The food in Southeast ports like Juneau is becoming as much an attraction as the world-class scenery
Alaska has always been extraordinarily lucky, when it comes to eating—all that briny, cold water, overstuffed with some of the world's best tasting seafood makes pretty much any mealtime memorable, without much trying. Lately, however, there's been an explosion of culinary talent and creativity, much of it in the state's more temperate Southeast, also known as one of the most popular cruise destinations in North America.
Each year, from late spring until early fall, travelers come from around the world to see the region's glaciers, wildlife and pristine wilderness—in 2016, it was estimated that more than 1 million visitors entered the state via cruise. (That's more than the population of the entire state, which has roughly 750,000 inhabitants in a land area the size of, say, half of the American mainland.
Predictably, many popular cruise ports—in some cases, small towns of just a few thousand people—became notorious for their seasonal tourist traps; just like anywhere else large cruise ships dock, one could travel deep into the Northwest wilderness, hop off a boat and find the same jewelry, the same art, the same assorted tchotchkes on offer in pretty much any cruise destination around the world. Well, that and—typically—somewhere to eat really good halibut and chips, or king crab legs, or what have you. That and a really strong cup of locally-roasted coffee, or a proper amber ale. (Alaska's always been good at those things.)
Recently, however, the winds have been shifting in more than one Alaska cruise port, to the point of surprising arriving passengers geared up for their various forays out into nature, or on to local cultural attractions—the stuff of a typical port day. In Juneau, where the food scene has grown the most in recent years, there's enough going on that local food blogger Kelly Moore—everyone calls her Midgi—founded Juneau Food Tours, in an attempt to help visitors with limited time make the most of their stay in town. With seven stops and a generous nine tastings, plus locally brewed beer and even a glass of wine, it's more than worth the fee ($129 per person, April-October).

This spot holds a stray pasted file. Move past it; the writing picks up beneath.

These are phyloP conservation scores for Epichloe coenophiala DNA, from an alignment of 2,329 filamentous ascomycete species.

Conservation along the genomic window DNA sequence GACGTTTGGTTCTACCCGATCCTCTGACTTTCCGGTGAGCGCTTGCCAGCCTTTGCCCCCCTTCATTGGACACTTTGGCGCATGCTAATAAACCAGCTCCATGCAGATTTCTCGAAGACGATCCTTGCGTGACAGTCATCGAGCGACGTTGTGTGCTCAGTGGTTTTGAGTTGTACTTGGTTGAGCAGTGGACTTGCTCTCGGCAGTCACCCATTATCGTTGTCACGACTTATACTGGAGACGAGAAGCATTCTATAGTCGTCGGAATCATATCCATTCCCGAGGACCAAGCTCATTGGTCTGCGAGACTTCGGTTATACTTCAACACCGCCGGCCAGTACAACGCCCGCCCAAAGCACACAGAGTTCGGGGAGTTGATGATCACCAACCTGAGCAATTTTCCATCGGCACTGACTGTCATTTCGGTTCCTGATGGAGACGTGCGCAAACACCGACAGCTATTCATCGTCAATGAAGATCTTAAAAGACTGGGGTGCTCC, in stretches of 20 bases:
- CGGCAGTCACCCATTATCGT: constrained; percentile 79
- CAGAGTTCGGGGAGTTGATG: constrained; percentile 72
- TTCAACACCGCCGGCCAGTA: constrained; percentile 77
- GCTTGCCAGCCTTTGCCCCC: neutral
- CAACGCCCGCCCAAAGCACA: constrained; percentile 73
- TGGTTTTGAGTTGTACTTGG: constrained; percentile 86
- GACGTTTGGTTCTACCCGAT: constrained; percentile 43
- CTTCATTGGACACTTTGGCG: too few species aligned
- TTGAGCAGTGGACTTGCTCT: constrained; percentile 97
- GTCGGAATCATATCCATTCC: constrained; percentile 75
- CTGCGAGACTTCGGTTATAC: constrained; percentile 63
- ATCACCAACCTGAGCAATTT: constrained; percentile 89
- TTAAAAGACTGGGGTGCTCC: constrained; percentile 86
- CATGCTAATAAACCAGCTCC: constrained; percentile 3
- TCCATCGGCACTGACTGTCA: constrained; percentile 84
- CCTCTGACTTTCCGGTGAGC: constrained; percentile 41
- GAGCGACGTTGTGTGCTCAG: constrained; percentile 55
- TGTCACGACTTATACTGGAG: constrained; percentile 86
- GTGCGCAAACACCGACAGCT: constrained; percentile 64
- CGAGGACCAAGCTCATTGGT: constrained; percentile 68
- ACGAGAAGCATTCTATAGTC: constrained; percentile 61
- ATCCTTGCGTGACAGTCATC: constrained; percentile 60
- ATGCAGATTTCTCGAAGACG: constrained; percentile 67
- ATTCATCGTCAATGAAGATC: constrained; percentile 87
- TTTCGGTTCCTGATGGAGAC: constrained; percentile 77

Not that you need to hang around waiting for a guide to delve into Juneau's scene—a lot of what's good in this compact town of 33,000 is an easy walk from the cruise dock. From morning coffee and pastry at The Rookery Café to tastings at the acclaimed Barnaby Brewing, king crab tostadas at The Taqueria, russian dumplings at Pel'meni's, rustic pastas, pizzas and salumi at In Bocca al Lupo, fine dining at the ambitious SALT, ice cream with a distinctive Alaskan flair at Coppa (birch syrup, local beer, and even candied salmon have found their way into the mix here)—within just a few blocks, visitors can get a crash course in the best new food in town.
Not that Juneau just learned how to eat and drink, or anything—one of the state's best coffee roasters, Heritage, has long been a fixture here; this is the home of Alaskan Brewing Co., brewers of the state's best-known beer. And yes, there's always been the seafood. For many visitors, the most memorable meal in town will be down at Tracy's King Crab Shack, around for about a decade now and easily Juneau's most famous restaurant. Highly regarded for crab bisque and absolutely monstrous, locally-caught king crab legs, they recently expanded out of their dockfront shack into a sparkling new storefront; you'll probably encounter a line if you dont' get there when they open in the mornings, but as anyone who's eaten their share of fresh seafood in Alaska can tell you, it's well worth the wait.